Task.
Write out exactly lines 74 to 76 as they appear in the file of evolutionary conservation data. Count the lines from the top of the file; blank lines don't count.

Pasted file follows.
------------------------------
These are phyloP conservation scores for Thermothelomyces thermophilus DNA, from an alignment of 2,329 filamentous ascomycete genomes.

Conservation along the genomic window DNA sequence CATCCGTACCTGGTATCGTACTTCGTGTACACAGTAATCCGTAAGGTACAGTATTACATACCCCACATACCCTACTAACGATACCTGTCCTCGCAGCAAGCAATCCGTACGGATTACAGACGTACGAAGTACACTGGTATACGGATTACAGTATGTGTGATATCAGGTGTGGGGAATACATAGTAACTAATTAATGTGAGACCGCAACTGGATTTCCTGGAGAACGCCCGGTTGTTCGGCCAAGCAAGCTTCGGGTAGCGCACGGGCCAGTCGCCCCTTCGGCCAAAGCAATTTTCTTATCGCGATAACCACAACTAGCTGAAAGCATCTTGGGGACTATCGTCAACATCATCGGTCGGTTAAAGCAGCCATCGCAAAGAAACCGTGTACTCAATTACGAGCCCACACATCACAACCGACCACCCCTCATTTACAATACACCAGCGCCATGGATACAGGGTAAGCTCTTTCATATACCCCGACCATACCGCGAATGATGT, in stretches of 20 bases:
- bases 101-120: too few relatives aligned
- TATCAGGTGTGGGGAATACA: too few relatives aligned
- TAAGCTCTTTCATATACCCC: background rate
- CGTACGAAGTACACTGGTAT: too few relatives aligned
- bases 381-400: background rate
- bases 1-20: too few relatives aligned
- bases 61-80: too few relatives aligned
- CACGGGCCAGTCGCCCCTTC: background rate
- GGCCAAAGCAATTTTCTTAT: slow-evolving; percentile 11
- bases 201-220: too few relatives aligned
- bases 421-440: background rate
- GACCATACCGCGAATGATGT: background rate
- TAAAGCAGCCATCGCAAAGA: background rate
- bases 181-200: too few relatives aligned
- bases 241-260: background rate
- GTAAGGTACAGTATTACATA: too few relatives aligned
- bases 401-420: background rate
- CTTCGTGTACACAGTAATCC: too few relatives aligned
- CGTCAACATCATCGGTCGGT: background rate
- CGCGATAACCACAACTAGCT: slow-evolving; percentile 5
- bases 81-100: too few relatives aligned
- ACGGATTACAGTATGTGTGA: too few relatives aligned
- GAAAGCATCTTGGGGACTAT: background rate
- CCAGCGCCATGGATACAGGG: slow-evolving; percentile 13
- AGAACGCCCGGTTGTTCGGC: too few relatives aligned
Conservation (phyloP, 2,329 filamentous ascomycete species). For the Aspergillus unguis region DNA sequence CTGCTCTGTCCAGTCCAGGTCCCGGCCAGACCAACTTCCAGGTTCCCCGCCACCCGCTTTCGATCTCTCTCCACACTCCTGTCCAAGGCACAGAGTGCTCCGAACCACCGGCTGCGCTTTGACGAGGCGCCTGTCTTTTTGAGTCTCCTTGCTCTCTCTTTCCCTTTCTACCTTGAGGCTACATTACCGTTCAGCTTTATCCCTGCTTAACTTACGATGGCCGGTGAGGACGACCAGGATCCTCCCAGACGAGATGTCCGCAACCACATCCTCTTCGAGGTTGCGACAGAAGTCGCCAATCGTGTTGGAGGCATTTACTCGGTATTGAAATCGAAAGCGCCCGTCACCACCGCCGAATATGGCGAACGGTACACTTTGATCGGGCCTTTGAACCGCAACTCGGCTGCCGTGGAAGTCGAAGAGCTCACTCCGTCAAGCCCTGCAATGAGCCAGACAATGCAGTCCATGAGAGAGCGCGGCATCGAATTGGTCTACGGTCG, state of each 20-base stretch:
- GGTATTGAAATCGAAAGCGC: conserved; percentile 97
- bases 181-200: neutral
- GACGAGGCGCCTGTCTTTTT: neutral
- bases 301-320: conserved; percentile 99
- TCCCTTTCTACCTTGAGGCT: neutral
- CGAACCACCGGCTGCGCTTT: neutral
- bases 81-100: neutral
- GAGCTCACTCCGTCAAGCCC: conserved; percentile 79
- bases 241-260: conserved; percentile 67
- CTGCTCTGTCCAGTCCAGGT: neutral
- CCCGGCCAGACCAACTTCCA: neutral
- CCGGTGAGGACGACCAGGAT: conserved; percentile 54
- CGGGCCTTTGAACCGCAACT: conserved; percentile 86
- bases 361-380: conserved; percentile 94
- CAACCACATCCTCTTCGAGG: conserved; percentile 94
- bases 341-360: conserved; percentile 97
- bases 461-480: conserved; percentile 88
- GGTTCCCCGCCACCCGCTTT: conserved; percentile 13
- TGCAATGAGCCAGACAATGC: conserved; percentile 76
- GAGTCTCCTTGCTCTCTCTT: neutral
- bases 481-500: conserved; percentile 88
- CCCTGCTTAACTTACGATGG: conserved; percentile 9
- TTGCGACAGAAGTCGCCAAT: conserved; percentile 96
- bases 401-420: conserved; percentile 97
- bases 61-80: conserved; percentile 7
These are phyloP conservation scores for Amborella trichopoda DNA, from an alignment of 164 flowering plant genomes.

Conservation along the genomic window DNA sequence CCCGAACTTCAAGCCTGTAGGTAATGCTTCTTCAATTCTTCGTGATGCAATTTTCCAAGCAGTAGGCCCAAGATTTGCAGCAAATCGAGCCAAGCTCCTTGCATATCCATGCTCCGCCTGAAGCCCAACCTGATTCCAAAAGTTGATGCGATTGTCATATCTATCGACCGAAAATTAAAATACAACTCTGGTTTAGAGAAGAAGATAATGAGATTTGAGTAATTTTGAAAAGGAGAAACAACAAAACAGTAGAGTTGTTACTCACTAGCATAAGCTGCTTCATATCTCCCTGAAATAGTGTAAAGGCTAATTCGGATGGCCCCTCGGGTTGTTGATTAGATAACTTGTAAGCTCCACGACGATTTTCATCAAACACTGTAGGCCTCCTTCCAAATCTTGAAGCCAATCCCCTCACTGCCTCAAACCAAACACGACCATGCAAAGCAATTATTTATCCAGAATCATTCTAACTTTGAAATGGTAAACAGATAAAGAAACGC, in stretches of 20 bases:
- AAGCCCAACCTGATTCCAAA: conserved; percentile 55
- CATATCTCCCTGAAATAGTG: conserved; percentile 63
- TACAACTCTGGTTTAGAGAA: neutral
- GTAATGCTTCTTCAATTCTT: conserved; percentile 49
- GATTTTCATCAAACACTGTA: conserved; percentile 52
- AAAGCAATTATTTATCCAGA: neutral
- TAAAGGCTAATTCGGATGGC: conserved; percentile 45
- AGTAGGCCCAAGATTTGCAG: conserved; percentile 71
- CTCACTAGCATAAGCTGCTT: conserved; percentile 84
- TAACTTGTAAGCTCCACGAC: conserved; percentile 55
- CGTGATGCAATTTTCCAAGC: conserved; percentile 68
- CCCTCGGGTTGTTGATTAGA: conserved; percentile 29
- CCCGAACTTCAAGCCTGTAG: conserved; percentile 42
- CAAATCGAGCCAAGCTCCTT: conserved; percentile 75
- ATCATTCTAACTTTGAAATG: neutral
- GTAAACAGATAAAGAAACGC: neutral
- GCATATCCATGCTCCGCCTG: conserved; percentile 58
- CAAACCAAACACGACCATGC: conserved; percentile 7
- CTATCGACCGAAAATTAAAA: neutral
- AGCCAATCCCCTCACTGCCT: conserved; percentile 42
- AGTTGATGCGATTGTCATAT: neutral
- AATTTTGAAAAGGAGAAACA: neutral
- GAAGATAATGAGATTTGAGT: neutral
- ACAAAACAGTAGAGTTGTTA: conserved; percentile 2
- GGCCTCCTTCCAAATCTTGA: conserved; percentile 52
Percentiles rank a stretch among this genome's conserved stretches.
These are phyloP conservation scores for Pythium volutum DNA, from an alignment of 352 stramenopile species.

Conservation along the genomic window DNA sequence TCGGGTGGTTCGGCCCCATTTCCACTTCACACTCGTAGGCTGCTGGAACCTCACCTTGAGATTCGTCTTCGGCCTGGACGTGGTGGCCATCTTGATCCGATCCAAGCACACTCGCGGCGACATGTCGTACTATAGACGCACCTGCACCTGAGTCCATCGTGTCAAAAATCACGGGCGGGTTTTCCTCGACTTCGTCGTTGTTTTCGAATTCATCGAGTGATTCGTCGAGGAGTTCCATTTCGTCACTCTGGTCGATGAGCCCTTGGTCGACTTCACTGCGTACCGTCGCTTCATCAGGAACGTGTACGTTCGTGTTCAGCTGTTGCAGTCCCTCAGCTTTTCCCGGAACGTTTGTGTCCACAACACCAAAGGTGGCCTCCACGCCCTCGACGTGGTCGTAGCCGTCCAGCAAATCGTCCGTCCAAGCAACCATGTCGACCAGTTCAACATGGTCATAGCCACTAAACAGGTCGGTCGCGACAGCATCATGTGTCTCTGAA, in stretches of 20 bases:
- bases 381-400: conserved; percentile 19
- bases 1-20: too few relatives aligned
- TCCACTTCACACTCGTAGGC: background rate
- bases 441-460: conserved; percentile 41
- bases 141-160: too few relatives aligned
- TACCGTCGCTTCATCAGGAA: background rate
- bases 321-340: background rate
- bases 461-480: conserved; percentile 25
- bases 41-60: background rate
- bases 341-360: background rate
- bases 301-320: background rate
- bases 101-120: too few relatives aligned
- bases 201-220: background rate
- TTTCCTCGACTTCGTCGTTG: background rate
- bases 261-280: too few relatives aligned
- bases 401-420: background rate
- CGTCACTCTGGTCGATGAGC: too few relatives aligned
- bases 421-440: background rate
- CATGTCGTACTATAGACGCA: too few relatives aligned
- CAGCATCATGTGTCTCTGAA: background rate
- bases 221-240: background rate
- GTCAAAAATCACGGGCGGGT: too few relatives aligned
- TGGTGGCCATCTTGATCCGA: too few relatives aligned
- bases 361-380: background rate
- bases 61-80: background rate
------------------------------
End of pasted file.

- CTATCGACCGAAAATTAAAA: neutral
- AGCCAATCCCCTCACTGCCT: conserved; percentile 42
- AGTTGATGCGATTGTCATAT: neutral